VLSI Systems #2
Top-down design considerations
P.J. Drongowski
System organization.
Register transfer systems.
* Classical synchronous state machine with inputs, outputs
and memory. (Draw state machine with feedback.)
* Normally, engineers draw block diagrams that depict the
datapaths, combinatorial logic, registers and a controller.
(Use a simplified PDP-11/40 block diagram as an example.)
* Information is modified by data operators (combinatorial
logic) and is enabled into registers (memory) under the
the control of a synchronous finite state machine.
* In MOS systems, a two phase, non-overlapping clock is
used for control. The first phase enables information
through the combinatorial logic. During the second phase,
the outputs of the combinatorial logic are stored in the
registers. (Phi-1 supports precharge or bootstrap logic.
Phi-2 is how we normally use a clock in a TTL design.)
Building blocks.
* Programmable Logic Arrays (PLA.)
* Registers.
+ Static versus dynamic.
+ Half registers.
+ Simple registers and register files.
* Finite state machines (FSM.)
+ PLA-based.
+ ROM-based.
* Data operators.
+ Multiplexers.
+ Arithmetic logic units (ALU.)
+ Adders, etc.
* RAM.
+ Static.
+ Dynamic.
* Interface.
+ Inputs.
- Static protection.
- Level conversion.
+ Outputs.
+ Tristate.
* Clock generator.
Trade-offs and design considerations.
Locality/communications
Regularity/density
Yield
Speed/space/power
Methodology and design tools.
The design methodology to be used in this course is a mixture
of top-down and bottom-up design. Top-down design should be
used in the early design stages as a problem solving aid and
to choose a rough floor plan for the system. Bottom-up design
will demonstrate if a particular design is technologically
feasible (e.g., can be laid out and interconnected, consumes
and dissipates reasonable power levels, delays are not
excessive, etc.) Both top-down and bottom-up design will involve
the orthogonal concepts of representation and refinement.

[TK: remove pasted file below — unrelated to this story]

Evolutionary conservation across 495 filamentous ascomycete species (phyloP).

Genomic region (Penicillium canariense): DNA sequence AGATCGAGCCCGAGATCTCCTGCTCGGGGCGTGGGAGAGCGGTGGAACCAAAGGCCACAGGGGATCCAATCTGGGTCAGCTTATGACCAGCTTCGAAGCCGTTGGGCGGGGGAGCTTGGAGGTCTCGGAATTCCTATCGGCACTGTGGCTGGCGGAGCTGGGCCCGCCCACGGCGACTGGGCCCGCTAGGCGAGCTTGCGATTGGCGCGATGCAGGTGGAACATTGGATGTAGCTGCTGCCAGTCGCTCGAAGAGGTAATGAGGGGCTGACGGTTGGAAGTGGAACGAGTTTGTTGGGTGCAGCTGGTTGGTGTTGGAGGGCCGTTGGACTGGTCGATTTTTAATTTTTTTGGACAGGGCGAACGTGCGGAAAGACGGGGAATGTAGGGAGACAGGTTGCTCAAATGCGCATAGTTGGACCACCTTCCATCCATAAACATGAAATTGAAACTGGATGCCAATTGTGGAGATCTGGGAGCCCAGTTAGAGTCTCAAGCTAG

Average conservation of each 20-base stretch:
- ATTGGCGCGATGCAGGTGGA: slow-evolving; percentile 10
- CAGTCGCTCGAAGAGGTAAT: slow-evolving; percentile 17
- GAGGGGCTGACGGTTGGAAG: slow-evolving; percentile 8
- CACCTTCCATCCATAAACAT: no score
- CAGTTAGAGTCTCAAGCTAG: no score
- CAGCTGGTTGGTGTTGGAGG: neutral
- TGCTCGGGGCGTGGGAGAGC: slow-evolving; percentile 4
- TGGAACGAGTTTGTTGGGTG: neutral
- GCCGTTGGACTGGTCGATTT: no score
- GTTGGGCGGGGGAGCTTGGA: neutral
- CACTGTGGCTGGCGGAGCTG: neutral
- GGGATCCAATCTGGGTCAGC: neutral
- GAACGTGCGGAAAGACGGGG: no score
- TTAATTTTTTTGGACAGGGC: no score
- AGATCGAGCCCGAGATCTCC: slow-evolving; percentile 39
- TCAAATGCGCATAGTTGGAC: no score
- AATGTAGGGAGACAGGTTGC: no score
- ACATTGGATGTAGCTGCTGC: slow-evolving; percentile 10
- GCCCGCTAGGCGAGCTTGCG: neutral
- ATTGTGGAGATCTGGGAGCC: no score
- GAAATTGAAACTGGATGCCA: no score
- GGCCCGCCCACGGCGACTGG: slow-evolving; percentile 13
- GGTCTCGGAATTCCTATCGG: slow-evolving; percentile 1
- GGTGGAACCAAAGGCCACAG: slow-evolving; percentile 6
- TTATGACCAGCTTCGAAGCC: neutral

Representation. Translation from one form of description in a
particular notation to another form or notation. The translation
may involve a change of terms, for example, translating from
a register transfer (RT) description to a logic diagram.
A representation can be characterized by its terms (primitive
items of discourse), composition rules (permissible combinations
of terms and other compositions) and constraints (conditions which
must be satisfied.) Ideally, a syntax and semantics
can be formally specified for the representation. The syntax should
not permit illegal compositions (constraint violations)
to be expressed in a description. Such a philosophy will catch as
many errors as possible through simple syntactic checks.
Refinement. In top-down design, refinement is the decomposition
of system functionality into smaller, more manageable units. In
the bottom-up direction, it is the composition of fundamental
or simpler units to perform more complicated system functions.
Representations.
Level Interpretation
----- --------------
Architecture Specification of desired system behavior.
Organization How to implement that behavior with building blocks.
Logic Implementation of building blocks as logic circuits.
Device/geometry Implementation of logic circuits with MOS transistors.
Design tools.
Representation Tool Terms
-------------- ---- -----
Architecture N.mPc Processors/ports
Processes
Registers/memory
Procedures/functions
Register transfers
Organization N.mPc Processors/ports
Processes
Registers/memory
Functions
Register transfers
Logic RSIM Cells (circuit macros)
Transistors
Geometry Caesar Cells
Rectangles
Lyra Cells
Rectangles
Device Spice Transistors
Capacitors/resistors
Miscellaneous design tools.
Tool Purpose
---- -------
crystal Critical path timing analysis
mextra Geometry to RSIM translation
sim2spice SIM format to Spice translation
mkpla Programmable logic array (PLA) generator
eqntott Logic equation to mkpla input format
cif Geometry display and hard-copy
Copyright (c) 1984 Paul J. Drongowski